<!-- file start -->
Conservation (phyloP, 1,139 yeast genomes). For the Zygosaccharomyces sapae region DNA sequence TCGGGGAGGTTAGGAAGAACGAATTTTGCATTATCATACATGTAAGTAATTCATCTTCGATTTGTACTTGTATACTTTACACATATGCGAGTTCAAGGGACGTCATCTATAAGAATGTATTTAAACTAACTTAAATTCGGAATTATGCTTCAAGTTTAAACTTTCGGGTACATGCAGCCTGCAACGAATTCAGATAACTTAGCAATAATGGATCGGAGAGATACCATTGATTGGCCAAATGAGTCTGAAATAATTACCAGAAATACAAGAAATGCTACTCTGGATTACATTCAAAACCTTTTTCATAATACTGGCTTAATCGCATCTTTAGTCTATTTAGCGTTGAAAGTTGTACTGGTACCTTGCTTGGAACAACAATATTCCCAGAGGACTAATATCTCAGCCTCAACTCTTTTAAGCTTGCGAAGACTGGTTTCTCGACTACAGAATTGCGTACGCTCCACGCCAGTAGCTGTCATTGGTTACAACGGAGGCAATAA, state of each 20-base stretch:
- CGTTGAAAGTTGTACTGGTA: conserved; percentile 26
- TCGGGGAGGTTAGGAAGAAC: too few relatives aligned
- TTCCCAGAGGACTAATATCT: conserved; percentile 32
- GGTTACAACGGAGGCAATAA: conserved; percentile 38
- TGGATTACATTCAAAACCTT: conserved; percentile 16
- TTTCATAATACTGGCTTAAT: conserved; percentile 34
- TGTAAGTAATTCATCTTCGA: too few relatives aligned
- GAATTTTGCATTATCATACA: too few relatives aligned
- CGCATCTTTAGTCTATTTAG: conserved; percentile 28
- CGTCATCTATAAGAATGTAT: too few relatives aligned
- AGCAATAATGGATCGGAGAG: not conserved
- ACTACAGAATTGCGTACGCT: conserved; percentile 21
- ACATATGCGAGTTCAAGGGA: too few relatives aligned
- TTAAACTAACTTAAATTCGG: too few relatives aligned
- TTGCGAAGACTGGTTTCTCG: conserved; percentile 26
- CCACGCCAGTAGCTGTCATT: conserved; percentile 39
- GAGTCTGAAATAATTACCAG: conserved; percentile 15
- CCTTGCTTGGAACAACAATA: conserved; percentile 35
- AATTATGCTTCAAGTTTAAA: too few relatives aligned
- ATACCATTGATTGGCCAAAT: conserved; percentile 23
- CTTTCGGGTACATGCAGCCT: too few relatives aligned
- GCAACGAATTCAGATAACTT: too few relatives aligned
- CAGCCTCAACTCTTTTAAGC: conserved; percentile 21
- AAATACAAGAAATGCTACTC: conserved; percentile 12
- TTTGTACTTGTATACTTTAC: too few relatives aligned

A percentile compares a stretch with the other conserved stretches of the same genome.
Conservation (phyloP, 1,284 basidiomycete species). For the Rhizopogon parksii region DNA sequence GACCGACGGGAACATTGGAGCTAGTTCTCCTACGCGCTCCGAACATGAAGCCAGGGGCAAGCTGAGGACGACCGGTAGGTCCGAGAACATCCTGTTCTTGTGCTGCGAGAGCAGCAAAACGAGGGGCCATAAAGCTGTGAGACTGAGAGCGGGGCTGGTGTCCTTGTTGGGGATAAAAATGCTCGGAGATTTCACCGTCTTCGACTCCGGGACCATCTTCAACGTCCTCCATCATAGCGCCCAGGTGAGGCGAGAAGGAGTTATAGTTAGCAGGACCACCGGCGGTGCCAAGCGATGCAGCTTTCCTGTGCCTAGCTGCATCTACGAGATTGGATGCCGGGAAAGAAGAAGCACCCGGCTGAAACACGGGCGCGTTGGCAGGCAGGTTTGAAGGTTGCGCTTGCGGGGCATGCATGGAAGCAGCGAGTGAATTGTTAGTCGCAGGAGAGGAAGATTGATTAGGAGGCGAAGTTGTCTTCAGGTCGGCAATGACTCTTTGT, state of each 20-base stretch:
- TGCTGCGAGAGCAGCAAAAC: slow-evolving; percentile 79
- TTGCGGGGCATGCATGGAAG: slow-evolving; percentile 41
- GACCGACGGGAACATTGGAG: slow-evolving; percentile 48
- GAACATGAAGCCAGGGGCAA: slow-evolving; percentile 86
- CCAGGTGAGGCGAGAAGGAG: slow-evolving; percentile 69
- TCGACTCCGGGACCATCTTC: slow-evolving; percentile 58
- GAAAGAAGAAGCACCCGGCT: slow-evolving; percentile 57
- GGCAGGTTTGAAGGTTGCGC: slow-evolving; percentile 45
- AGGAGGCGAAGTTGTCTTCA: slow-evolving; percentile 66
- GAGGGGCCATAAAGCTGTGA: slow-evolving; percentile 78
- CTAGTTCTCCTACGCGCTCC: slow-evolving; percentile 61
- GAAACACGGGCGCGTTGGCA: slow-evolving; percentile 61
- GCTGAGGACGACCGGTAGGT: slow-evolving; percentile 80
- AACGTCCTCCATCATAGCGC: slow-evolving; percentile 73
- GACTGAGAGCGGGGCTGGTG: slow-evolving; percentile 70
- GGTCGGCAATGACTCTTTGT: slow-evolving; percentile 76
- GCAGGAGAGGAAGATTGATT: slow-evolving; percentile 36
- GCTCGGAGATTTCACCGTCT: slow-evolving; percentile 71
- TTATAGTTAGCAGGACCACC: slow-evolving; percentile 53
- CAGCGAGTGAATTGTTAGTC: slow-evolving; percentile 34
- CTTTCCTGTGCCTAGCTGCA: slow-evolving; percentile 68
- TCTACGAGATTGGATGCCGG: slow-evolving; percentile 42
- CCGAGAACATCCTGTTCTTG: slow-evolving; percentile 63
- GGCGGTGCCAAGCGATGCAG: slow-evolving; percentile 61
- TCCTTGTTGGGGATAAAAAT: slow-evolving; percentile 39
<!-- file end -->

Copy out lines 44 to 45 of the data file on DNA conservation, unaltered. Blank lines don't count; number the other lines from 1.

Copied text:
- GGTCGGCAATGACTCTTTGT: slow-evolving; percentile 76
- GCAGGAGAGGAAGATTGATT: slow-evolving; percentile 36